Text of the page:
Delve Deep: Data Mining Software for Reporters

February 18, 2014 • Digital News • by

This article has been amended. Details below. 

The Associated Press news agency has developed an open-source tool to help journalists with data mining journalism to assist in original and investigative reporting.

Overview, a Web application, aims to make accessible, for journalists and scholars, a way of analyzing massive amounts of disorganized collections of digital documents.

The prototype was completed in 2011 and rewritten as an easy-to-use web application by the summer of 2013.

The project was developed by Jonathan Stray, a computer scientist and journalist who was Interactive Technology editor for the Associated Press and now teaches computational journalism at Columbia University. It was constructed to help reporters deal with large amounts of data, such as Freedom of Information queries or government information leaks. The algorithms used were developed primarily as a way to sift through large reports. The public server currently supports at most 200,000 documents per set, but you can do more if you run your own server. Although there are many different software programs that have been developed, with the ability to search for key word or names, none have yet been developed to show the relationships between different topics, people, dates, and places.

Stray’s work has led to the development of an interactive system that analyzes every word in a document in order to determine the topic of that document. Then, documents are filed into folders of similar topics, as well as grouped into subfolders. It also visually maps the relationships between them. This is advantageous not only for the information a person is seeking, but also to gain a better understanding of what is contained within the documents—potentially even other important connections that might otherwise go unnoticed.

A recent example is the declassified private security contractor Iraqi war logs, where Stray was able to analyze 4,500 raw documents. The documents contained information about weapons fired from 2005 to 2007, as recorded by the Department of State.

On deadline (with not enough time to analyze the documents individually), Stray used Overview to mine the documents for major themes and topics. Overview then provided a tagging interface where topics and subtopics could be named or renamed to best make sense to the user. The computer-generated topics are just a starting place. The results suggested much of what had been expected, but there was some surprising information. It appeared that some of the deaths of civilians by security contractors had gone unreported. This information was then used for follow-up interviews with the State Department to help answer questions about these potential discrepancies.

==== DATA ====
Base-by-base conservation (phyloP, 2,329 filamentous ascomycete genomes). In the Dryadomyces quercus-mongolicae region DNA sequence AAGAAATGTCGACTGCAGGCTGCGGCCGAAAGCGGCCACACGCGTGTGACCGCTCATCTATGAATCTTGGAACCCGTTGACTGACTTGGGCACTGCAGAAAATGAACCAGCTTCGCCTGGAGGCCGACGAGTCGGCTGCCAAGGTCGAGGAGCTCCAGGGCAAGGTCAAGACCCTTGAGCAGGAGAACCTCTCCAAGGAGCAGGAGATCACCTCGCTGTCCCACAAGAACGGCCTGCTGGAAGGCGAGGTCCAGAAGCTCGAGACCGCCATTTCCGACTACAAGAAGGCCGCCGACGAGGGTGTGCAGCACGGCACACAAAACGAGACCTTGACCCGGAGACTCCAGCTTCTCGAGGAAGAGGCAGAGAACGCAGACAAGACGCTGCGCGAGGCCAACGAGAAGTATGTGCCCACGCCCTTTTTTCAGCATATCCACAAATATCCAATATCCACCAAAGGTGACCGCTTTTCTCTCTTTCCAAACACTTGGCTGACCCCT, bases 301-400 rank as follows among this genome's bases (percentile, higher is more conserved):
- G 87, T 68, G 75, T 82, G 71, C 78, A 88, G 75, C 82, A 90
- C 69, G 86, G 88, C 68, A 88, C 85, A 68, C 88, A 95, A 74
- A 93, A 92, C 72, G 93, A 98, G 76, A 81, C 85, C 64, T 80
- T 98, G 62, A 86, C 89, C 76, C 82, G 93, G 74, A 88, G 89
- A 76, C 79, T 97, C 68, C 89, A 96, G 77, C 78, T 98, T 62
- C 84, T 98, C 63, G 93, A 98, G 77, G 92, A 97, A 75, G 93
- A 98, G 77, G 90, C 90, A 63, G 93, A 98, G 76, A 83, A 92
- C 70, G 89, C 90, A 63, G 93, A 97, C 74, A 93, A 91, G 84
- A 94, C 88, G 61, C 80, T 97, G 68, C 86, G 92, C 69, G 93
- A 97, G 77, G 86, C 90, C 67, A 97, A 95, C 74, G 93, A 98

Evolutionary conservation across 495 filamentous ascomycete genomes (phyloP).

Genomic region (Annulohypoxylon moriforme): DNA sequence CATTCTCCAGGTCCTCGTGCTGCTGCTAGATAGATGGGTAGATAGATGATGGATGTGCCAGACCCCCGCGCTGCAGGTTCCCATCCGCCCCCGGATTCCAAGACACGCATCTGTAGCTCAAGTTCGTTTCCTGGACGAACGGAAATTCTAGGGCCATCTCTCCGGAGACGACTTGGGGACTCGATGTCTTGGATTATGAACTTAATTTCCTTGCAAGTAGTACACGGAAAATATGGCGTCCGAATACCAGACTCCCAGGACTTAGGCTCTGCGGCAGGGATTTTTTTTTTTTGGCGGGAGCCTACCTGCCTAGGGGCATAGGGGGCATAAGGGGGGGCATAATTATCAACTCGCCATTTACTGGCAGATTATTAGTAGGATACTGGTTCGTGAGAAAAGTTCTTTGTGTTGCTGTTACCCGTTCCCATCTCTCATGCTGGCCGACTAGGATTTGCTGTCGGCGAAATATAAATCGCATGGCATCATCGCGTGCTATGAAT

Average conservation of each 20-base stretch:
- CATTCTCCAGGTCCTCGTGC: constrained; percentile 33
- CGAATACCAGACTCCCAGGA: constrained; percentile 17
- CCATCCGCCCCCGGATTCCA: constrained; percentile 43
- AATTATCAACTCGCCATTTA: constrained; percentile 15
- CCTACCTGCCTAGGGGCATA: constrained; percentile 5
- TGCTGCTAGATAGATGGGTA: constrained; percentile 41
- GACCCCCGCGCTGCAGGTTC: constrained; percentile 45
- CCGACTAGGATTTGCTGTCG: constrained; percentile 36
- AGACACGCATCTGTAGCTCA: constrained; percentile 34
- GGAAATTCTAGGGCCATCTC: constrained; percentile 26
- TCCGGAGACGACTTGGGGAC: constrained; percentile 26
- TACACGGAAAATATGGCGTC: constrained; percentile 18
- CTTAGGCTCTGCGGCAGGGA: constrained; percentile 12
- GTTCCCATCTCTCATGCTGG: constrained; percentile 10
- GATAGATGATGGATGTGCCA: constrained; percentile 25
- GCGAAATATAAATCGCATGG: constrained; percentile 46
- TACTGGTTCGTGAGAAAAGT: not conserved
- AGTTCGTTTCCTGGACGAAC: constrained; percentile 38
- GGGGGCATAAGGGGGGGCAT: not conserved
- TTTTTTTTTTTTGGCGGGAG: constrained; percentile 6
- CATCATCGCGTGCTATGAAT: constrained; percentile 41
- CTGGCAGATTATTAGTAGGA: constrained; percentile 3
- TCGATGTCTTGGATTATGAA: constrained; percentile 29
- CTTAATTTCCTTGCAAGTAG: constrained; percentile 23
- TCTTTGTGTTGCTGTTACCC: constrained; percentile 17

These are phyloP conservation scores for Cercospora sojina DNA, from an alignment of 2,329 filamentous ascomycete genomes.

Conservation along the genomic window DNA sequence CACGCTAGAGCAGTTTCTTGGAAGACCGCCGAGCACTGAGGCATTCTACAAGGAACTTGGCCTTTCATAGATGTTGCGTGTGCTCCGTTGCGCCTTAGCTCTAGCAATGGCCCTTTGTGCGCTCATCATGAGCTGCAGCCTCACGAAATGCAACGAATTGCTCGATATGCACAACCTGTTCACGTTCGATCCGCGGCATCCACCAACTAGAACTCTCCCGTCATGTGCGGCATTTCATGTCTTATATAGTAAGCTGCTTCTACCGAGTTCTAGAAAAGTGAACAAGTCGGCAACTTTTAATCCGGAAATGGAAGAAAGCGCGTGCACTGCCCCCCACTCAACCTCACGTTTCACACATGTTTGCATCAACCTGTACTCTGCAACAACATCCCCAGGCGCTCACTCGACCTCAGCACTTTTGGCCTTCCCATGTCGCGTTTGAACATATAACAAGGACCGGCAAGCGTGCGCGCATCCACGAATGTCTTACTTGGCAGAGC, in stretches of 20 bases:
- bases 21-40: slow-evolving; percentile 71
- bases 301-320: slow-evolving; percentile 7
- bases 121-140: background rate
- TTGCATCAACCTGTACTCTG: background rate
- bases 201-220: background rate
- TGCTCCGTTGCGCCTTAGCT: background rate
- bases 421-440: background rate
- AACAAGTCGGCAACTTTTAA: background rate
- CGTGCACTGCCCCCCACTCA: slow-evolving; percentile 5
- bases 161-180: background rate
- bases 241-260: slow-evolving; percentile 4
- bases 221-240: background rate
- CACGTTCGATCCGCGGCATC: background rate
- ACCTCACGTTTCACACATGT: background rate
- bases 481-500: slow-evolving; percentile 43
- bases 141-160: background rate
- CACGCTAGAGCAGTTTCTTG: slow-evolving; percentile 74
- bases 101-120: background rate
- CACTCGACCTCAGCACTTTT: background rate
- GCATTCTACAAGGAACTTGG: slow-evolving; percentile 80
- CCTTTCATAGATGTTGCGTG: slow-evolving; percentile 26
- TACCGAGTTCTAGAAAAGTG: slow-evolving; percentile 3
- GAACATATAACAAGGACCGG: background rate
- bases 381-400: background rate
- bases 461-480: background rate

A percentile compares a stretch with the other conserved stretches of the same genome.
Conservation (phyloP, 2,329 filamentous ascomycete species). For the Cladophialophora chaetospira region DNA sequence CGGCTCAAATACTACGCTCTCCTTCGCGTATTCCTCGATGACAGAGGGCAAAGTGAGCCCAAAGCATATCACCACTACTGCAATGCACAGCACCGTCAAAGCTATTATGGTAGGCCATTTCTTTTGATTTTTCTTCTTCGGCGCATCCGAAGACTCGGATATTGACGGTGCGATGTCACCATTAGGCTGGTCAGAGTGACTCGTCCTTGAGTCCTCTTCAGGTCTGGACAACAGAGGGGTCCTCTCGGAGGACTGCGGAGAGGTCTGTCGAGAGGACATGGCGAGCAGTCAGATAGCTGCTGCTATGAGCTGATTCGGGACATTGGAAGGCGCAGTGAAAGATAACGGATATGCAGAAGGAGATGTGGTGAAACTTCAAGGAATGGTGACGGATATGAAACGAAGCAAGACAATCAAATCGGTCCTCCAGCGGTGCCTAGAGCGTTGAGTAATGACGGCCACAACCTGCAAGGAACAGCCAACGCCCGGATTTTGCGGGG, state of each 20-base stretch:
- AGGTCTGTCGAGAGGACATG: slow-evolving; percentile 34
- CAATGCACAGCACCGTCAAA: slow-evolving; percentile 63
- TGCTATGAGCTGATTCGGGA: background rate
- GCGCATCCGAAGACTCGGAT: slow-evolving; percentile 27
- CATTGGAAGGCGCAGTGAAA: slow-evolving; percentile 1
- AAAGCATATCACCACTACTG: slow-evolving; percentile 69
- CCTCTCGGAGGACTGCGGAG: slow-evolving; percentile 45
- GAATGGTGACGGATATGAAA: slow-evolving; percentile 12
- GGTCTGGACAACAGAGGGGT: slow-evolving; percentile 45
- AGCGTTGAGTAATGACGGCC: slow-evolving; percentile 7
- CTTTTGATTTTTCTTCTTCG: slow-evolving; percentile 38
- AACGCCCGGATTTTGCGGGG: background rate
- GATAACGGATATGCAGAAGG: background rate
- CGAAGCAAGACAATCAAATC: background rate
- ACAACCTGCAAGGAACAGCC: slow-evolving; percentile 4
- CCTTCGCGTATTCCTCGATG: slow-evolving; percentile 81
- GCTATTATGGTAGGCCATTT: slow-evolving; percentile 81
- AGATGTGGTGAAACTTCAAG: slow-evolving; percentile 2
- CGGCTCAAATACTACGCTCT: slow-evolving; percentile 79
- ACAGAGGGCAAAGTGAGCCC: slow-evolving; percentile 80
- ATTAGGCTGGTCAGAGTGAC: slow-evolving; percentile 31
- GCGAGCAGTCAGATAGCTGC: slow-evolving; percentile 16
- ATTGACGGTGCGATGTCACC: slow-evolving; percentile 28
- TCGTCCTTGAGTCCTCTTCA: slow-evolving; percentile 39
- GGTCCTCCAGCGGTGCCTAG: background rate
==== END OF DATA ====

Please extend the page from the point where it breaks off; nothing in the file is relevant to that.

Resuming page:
The site itself is very simple to use and upload data. An individual can upload a whole project, a sample document, or a document set, and can run a basic query on those documents. Once all documents are uploaded, Overview will then try to sort the documents based on topics

It then becomes the role of the reporter (or the scholar) to begin to sort through the folders and subfolders to examine the results (which Overview also displays visually).

Interested in using “Overview”? Currently, documents in English, Spanish, French, German, Russian, Arabic, Swedish, and Dutch can be analyzed: The challenge is that the UI is still in English and would need to be translated.

The project is run by the The Associated Press and funded by John S. and James L. Knight Foundation through a Knight News Challenge grant.

This article was modified on 21 February 2014, to reflect the fact that the software was developed in 2011, but was turned into an accessible web application in 2013.  It also updates information on Overview’s methodology. 

Photo credit: infocux Technologies / Flickr Cc

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